Objectives: The authors describe the role the Veterans Affairs (VA) medical system plays as a provider of clinic and hospital services by examining utilization levels and users' characteristics.
Methods: The Veterans Affairs hospital discharge database, the Veterans Affairs outpatient clinic files, and the veteran population files were used to estimate the number of persons using the Veterans Affairs medical care system in 1994 and the intensity of their clinic and hospital use. Demographic and clinical characteristics of users were tabulated.
Results: In 1994, 2.7 million veterans, 10.3% of all US veterans, and approximately 23% of veterans who would have met the statutory eligibility requirements for Veterans Affairs care, used the hospital and/or clinic components of the Veterans Affairs medical system. Sixty-three percent of the system's users were younger than age 65, and 10.5% were women. These 2.7 million veterans had 901,665 Veterans Affairs hospital stays, 15.5 million bed-days, and 31.2 million outpatient visits in fiscal year 1994. The average number of hospitalizations per hospital user was 1.71; the average number of visits per clinic user was 11.7. Medical, surgical, and psychiatric diagnosis-related groups (DRGs) accounted for 56%, 21%, and 23%, respectively, of hospitalizations, but psychiatric diagnosis-related groups accounted for 43% of all inpatient days. Principal medicine clinic visits and psychiatry clinic visits accounted for 21% and 16% of Veterans Affairs ambulatory care.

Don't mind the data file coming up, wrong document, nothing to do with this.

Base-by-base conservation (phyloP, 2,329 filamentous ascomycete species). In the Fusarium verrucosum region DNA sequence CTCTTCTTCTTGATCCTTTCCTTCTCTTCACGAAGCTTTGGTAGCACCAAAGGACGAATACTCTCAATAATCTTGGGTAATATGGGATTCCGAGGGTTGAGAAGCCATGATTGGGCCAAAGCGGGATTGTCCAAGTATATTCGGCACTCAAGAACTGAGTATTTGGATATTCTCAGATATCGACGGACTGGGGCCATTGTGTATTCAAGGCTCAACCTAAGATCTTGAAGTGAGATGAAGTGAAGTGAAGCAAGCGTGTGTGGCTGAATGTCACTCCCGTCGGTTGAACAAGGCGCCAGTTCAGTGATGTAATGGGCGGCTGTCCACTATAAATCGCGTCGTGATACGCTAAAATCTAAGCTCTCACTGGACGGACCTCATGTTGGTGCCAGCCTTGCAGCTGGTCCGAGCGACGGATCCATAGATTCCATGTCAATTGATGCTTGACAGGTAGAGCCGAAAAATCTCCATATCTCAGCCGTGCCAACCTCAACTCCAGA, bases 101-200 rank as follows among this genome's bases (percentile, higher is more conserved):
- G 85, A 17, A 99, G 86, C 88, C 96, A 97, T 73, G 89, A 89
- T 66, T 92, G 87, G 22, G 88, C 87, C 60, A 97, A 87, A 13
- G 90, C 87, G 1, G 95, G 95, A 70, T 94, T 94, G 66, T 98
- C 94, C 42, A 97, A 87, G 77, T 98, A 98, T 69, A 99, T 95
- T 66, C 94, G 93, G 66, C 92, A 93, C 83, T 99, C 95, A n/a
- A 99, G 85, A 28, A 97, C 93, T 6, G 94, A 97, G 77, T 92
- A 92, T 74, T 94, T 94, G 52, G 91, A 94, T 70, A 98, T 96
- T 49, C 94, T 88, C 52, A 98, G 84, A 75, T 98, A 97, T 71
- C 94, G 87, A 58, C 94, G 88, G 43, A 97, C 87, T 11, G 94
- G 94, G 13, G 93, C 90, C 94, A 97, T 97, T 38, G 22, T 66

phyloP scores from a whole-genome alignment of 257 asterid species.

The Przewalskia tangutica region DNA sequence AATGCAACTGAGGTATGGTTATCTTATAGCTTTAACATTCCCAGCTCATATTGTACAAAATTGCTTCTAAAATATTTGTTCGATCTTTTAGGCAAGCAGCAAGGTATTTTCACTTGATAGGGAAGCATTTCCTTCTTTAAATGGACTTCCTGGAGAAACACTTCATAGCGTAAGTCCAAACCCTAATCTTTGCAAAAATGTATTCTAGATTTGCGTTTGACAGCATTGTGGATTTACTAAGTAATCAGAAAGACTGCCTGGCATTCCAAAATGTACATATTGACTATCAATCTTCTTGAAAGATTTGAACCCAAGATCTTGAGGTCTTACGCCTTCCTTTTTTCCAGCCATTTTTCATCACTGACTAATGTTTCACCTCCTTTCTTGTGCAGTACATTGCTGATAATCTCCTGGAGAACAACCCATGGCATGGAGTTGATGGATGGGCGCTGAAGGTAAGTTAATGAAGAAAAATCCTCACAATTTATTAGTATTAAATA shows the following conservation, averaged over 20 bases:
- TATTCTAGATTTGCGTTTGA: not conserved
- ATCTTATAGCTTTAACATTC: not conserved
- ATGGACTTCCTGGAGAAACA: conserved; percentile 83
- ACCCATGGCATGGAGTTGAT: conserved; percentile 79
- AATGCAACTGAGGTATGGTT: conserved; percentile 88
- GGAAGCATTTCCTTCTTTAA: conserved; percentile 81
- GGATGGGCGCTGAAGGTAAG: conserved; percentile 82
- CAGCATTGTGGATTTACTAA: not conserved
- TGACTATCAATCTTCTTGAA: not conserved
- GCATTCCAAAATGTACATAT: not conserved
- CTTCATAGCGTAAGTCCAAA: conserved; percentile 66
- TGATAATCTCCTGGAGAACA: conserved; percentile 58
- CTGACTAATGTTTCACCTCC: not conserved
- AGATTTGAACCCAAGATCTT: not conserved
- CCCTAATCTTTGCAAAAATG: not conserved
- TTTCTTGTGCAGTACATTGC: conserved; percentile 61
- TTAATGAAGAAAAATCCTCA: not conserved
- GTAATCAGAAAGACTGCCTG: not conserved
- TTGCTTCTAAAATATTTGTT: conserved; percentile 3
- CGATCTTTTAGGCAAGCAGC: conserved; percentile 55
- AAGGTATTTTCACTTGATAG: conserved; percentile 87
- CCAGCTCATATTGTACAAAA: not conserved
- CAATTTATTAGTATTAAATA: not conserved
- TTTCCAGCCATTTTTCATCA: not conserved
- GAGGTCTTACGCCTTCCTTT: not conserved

Conclusions: Because the patient population served by the Veterans Affairs system is skewed in a number of ways, its contribution as a provider of health services in the United States varies by gender, age, socioeconomic status, and diagnosis.